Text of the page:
Towards South Georgia, January 4, 2003

The great weather make us all go outside Today's our second day on the Scotia Sea. Our progress is good and we expect to arrive at South Georgia somewhere around noon tomorrow. We also expect to pass the Antarctic Convergence somewhere today. The upwelling of cold nutrient rich waters from the south marks the Convergence. Because of the nutrients, phytoplankton and krill thrive here sustaining the great diversity of wildlife higher up the food chain. The Antarctic Convergence is considered as the border separating Antarctica from the rest of the world.

The thermometer on the bridge measuring the temperature of the water The Convergence doesn't have an exact location. It can shift over several hundreds of kilometers and there's no visible sign of its presence. Instead we have to rely on measurements of the water temperature dropping several degrees from one side of the Convergence to the other. At 7.30 AM the temperature reads 9.4 C. An hour later it's already 7.5 C. During Doug's lecture the temperature further drops to 5.9 C and after Jim Danzebaker's lecture it has gone down another 0.4 C. Then it stops settling at 5.5 C, normally too high for the south side of the Convergence.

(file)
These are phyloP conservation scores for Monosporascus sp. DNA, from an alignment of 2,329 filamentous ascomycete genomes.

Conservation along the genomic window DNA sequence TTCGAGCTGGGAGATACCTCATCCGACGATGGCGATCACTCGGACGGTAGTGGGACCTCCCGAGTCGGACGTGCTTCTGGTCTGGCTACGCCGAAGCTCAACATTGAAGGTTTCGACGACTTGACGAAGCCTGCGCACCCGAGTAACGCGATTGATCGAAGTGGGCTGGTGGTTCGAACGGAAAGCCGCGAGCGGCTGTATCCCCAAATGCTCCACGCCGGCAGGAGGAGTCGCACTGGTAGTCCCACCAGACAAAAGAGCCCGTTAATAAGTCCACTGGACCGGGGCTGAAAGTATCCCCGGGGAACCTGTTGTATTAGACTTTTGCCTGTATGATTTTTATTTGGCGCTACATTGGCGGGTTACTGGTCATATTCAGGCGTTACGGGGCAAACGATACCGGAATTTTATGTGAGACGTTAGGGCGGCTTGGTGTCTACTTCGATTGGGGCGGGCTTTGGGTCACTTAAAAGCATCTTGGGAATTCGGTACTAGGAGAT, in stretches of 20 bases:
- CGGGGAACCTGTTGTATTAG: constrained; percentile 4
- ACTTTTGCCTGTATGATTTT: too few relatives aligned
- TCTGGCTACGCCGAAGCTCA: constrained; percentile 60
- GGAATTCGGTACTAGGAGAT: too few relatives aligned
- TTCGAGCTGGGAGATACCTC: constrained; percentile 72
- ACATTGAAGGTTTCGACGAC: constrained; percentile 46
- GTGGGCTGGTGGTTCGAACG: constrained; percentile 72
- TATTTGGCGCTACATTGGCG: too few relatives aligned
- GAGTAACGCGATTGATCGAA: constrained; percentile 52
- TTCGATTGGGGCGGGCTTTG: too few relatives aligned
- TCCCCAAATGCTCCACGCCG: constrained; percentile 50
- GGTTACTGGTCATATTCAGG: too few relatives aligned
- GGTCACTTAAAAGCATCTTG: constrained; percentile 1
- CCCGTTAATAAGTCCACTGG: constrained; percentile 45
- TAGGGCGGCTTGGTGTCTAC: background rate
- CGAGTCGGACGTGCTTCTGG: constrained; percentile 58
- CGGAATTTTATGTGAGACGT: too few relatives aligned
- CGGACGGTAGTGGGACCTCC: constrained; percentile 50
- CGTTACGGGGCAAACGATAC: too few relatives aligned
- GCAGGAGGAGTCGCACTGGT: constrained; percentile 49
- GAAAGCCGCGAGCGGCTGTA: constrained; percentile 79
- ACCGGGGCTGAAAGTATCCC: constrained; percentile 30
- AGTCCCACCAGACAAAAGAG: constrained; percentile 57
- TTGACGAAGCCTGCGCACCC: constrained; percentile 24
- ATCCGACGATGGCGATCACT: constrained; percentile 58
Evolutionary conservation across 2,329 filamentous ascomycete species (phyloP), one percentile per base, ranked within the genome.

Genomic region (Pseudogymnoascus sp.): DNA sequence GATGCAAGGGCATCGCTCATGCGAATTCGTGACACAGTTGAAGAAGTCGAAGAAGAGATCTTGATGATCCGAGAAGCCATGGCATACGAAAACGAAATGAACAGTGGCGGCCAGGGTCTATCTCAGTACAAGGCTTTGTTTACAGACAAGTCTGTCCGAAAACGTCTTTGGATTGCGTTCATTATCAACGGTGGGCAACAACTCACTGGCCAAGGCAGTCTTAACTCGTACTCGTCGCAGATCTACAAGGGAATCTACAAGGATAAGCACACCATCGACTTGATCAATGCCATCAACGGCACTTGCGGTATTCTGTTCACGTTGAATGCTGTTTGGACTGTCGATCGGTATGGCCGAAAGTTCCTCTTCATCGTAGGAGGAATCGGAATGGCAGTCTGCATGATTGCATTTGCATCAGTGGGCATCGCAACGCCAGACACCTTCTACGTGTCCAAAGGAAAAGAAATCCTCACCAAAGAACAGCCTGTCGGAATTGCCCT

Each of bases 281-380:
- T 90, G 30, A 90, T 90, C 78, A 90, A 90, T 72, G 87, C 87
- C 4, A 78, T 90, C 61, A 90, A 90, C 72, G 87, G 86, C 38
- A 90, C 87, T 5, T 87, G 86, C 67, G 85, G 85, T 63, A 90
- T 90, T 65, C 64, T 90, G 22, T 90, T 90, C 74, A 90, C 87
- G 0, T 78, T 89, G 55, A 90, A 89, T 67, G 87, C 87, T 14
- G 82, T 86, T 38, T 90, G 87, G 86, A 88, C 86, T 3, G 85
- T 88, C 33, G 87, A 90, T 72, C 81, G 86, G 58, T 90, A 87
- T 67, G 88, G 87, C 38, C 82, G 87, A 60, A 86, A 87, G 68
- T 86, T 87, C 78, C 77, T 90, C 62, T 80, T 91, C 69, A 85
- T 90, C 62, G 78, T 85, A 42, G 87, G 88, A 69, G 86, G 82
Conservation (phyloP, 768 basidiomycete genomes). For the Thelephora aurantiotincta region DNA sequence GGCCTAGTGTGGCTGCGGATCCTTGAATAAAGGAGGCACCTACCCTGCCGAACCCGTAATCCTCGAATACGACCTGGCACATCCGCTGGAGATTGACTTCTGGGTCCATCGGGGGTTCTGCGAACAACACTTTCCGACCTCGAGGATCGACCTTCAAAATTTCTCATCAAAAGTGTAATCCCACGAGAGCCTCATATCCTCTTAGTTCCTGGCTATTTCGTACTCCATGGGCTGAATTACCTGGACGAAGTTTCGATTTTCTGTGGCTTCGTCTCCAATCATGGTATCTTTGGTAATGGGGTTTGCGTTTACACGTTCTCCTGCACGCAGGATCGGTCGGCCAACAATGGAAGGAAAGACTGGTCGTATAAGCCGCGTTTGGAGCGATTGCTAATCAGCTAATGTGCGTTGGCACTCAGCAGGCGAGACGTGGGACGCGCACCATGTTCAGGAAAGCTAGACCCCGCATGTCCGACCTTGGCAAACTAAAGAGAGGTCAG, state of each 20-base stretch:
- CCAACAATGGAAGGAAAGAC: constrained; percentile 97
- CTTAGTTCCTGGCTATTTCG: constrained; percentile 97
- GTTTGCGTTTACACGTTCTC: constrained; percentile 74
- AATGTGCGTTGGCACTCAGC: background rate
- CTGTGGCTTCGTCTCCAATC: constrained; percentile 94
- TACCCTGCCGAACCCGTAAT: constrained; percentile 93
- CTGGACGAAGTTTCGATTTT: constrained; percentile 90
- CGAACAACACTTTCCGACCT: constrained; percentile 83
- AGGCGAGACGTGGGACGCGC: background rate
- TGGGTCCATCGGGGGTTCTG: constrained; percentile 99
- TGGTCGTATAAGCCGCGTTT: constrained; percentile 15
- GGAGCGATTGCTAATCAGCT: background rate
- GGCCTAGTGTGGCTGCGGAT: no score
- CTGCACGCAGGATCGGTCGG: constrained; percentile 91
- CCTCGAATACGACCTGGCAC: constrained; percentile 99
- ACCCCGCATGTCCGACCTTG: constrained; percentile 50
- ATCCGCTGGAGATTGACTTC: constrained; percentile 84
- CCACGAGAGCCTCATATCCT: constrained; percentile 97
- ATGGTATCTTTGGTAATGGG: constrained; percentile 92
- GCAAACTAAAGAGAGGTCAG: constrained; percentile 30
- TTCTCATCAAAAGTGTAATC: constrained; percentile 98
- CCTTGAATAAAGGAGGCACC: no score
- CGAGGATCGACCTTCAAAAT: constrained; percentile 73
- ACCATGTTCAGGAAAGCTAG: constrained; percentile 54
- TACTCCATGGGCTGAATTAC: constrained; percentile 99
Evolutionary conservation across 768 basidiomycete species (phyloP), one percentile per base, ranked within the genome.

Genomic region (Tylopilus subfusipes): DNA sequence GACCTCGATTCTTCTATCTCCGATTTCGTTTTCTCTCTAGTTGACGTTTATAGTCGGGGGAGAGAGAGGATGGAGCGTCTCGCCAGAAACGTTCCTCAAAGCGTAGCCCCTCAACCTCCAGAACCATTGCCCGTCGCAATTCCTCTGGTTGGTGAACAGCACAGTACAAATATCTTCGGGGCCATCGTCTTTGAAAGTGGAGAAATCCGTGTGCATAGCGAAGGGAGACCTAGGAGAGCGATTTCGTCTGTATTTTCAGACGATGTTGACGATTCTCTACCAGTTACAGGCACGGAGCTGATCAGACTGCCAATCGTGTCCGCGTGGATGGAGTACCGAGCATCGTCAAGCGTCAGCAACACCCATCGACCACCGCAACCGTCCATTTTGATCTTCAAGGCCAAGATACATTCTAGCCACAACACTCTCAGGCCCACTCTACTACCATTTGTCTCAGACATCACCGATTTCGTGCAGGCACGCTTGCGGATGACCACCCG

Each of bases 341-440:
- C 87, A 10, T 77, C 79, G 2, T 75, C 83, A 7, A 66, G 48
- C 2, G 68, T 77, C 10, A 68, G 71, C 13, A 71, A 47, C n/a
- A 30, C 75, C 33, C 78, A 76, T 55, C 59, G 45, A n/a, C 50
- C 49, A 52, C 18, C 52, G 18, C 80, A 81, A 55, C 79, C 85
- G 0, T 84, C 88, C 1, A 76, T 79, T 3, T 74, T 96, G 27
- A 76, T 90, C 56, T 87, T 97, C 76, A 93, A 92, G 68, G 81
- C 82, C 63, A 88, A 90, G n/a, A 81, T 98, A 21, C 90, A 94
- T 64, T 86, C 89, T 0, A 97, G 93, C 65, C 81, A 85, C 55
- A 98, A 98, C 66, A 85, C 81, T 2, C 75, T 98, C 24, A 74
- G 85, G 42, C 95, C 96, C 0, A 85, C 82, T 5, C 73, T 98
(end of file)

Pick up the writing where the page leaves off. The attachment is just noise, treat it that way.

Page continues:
The second iceberg we encountered Safe for a short shower the weather remains great. It's tempting to stay outside instead of attending the lecture of Art Ford on the different forms of ice ("consider ice as a rock"). At 11 AM we see our first iceberg (52 44' S, 46 47' W), a tabular that's probably grounded on the Scotia Ridge far below us. In the afternoon we see a few more icebergs. In the sun the temperature is an agreeable 19 C. Maybe this is the reason behind the water temperature going slightly up again instead of dropping further. Currently it's 6.1 C.

Powerful rays of light radiate into the darkness There's a short moment of excitement when four fin whales are passing our ship but the rest of the afternoon is rather uneventful. After Rod Planck's evening lecture on how to correctly expose when making pictures we go to the bridge. On the radar screen we see two large icebergs in front of our ship. Powerful light beams radiate forward in the darkness to watch for smaller chunks of ice, so called growlers. After a last measurement of the temperature (4.9 C) we go to bed wondering whether we did pass the Convergence or not.